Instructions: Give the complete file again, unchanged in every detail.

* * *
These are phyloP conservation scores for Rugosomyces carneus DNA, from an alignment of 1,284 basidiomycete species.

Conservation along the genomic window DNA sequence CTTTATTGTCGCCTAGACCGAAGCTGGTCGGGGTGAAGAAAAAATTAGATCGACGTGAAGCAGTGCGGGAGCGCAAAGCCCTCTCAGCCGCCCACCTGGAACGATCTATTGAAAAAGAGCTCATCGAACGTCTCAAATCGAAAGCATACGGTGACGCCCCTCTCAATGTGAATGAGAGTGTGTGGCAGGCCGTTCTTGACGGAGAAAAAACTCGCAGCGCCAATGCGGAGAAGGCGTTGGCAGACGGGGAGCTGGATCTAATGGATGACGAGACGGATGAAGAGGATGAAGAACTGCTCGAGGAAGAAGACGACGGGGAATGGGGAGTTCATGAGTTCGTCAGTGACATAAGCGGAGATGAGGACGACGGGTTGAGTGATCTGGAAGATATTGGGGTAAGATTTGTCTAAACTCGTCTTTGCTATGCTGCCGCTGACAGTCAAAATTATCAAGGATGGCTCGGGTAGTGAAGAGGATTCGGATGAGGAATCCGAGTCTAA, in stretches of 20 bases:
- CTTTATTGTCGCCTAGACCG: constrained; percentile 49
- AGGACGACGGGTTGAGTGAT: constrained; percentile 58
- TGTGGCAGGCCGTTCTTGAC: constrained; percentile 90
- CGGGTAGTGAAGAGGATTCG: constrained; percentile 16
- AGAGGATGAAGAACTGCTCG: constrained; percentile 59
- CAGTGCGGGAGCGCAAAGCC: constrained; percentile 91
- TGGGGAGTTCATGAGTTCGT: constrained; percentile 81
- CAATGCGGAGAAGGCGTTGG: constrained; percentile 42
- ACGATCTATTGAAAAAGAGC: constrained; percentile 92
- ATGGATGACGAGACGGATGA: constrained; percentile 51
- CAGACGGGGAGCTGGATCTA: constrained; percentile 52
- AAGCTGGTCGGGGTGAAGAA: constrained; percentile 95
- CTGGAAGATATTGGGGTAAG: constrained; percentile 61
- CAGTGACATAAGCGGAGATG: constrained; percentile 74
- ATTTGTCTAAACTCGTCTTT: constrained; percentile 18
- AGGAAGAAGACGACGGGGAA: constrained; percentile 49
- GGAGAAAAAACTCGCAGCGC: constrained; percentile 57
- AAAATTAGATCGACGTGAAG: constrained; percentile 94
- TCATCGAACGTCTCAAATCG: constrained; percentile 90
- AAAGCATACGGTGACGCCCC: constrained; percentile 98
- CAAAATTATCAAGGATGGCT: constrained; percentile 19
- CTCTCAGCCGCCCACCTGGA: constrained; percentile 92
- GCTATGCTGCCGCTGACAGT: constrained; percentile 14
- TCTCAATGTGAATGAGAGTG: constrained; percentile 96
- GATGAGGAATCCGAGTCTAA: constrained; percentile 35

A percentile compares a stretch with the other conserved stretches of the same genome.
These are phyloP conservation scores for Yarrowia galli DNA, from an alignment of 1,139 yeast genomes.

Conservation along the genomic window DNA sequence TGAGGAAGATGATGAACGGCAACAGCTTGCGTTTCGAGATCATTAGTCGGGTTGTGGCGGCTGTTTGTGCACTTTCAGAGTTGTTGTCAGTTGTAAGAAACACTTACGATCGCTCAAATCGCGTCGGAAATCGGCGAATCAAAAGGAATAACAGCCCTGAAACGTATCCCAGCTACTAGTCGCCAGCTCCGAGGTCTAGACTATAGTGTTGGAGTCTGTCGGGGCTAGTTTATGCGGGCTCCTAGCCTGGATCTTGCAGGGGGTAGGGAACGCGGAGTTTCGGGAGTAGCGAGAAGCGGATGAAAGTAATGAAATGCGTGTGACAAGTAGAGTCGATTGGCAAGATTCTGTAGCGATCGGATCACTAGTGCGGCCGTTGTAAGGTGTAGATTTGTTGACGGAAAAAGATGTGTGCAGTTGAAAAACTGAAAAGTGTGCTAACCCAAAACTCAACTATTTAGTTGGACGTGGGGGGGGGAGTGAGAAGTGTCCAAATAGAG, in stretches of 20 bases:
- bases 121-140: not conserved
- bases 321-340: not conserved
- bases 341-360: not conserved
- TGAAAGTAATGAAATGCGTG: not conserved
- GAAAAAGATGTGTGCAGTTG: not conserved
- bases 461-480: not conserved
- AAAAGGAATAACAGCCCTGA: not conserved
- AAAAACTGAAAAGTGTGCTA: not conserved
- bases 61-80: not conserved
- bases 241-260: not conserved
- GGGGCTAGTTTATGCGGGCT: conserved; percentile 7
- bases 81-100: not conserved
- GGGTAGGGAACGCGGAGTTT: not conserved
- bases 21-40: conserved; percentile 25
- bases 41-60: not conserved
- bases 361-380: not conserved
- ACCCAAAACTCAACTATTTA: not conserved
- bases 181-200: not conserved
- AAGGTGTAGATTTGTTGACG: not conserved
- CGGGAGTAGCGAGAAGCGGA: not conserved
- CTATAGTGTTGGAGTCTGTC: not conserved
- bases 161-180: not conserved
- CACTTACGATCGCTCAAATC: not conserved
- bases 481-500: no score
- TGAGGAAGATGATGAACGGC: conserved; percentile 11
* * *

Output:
These are phyloP conservation scores for Rugosomyces carneus DNA, from an alignment of 1,284 basidiomycete species.

Conservation along the genomic window DNA sequence CTTTATTGTCGCCTAGACCGAAGCTGGTCGGGGTGAAGAAAAAATTAGATCGACGTGAAGCAGTGCGGGAGCGCAAAGCCCTCTCAGCCGCCCACCTGGAACGATCTATTGAAAAAGAGCTCATCGAACGTCTCAAATCGAAAGCATACGGTGACGCCCCTCTCAATGTGAATGAGAGTGTGTGGCAGGCCGTTCTTGACGGAGAAAAAACTCGCAGCGCCAATGCGGAGAAGGCGTTGGCAGACGGGGAGCTGGATCTAATGGATGACGAGACGGATGAAGAGGATGAAGAACTGCTCGAGGAAGAAGACGACGGGGAATGGGGAGTTCATGAGTTCGTCAGTGACATAAGCGGAGATGAGGACGACGGGTTGAGTGATCTGGAAGATATTGGGGTAAGATTTGTCTAAACTCGTCTTTGCTATGCTGCCGCTGACAGTCAAAATTATCAAGGATGGCTCGGGTAGTGAAGAGGATTCGGATGAGGAATCCGAGTCTAA, in stretches of 20 bases:
- CTTTATTGTCGCCTAGACCG: constrained; percentile 49
- AGGACGACGGGTTGAGTGAT: constrained; percentile 58
- TGTGGCAGGCCGTTCTTGAC: constrained; percentile 90
- CGGGTAGTGAAGAGGATTCG: constrained; percentile 16
- AGAGGATGAAGAACTGCTCG: constrained; percentile 59
- CAGTGCGGGAGCGCAAAGCC: constrained; percentile 91
- TGGGGAGTTCATGAGTTCGT: constrained; percentile 81
- CAATGCGGAGAAGGCGTTGG: constrained; percentile 42
- ACGATCTATTGAAAAAGAGC: constrained; percentile 92
- ATGGATGACGAGACGGATGA: constrained; percentile 51
- CAGACGGGGAGCTGGATCTA: constrained; percentile 52
- AAGCTGGTCGGGGTGAAGAA: constrained; percentile 95
- CTGGAAGATATTGGGGTAAG: constrained; percentile 61
- CAGTGACATAAGCGGAGATG: constrained; percentile 74
- ATTTGTCTAAACTCGTCTTT: constrained; percentile 18
- AGGAAGAAGACGACGGGGAA: constrained; percentile 49
- GGAGAAAAAACTCGCAGCGC: constrained; percentile 57
- AAAATTAGATCGACGTGAAG: constrained; percentile 94
- TCATCGAACGTCTCAAATCG: constrained; percentile 90
- AAAGCATACGGTGACGCCCC: constrained; percentile 98
- CAAAATTATCAAGGATGGCT: constrained; percentile 19
- CTCTCAGCCGCCCACCTGGA: constrained; percentile 92
- GCTATGCTGCCGCTGACAGT: constrained; percentile 14
- TCTCAATGTGAATGAGAGTG: constrained; percentile 96
- GATGAGGAATCCGAGTCTAA: constrained; percentile 35

A percentile compares a stretch with the other conserved stretches of the same genome.
These are phyloP conservation scores for Yarrowia galli DNA, from an alignment of 1,139 yeast genomes.

Conservation along the genomic window DNA sequence TGAGGAAGATGATGAACGGCAACAGCTTGCGTTTCGAGATCATTAGTCGGGTTGTGGCGGCTGTTTGTGCACTTTCAGAGTTGTTGTCAGTTGTAAGAAACACTTACGATCGCTCAAATCGCGTCGGAAATCGGCGAATCAAAAGGAATAACAGCCCTGAAACGTATCCCAGCTACTAGTCGCCAGCTCCGAGGTCTAGACTATAGTGTTGGAGTCTGTCGGGGCTAGTTTATGCGGGCTCCTAGCCTGGATCTTGCAGGGGGTAGGGAACGCGGAGTTTCGGGAGTAGCGAGAAGCGGATGAAAGTAATGAAATGCGTGTGACAAGTAGAGTCGATTGGCAAGATTCTGTAGCGATCGGATCACTAGTGCGGCCGTTGTAAGGTGTAGATTTGTTGACGGAAAAAGATGTGTGCAGTTGAAAAACTGAAAAGTGTGCTAACCCAAAACTCAACTATTTAGTTGGACGTGGGGGGGGGAGTGAGAAGTGTCCAAATAGAG, in stretches of 20 bases:
- bases 121-140: not conserved
- bases 321-340: not conserved
- bases 341-360: not conserved
- TGAAAGTAATGAAATGCGTG: not conserved
- GAAAAAGATGTGTGCAGTTG: not conserved
- bases 461-480: not conserved
- AAAAGGAATAACAGCCCTGA: not conserved
- AAAAACTGAAAAGTGTGCTA: not conserved
- bases 61-80: not conserved
- bases 241-260: not conserved
- GGGGCTAGTTTATGCGGGCT: conserved; percentile 7
- bases 81-100: not conserved
- GGGTAGGGAACGCGGAGTTT: not conserved
- bases 21-40: conserved; percentile 25
- bases 41-60: not conserved
- bases 361-380: not conserved
- ACCCAAAACTCAACTATTTA: not conserved
- bases 181-200: not conserved
- AAGGTGTAGATTTGTTGACG: not conserved
- CGGGAGTAGCGAGAAGCGGA: not conserved
- CTATAGTGTTGGAGTCTGTC: not conserved
- bases 161-180: not conserved
- CACTTACGATCGCTCAAATC: not conserved
- bases 481-500: no score
- TGAGGAAGATGATGAACGGC: conserved; percentile 11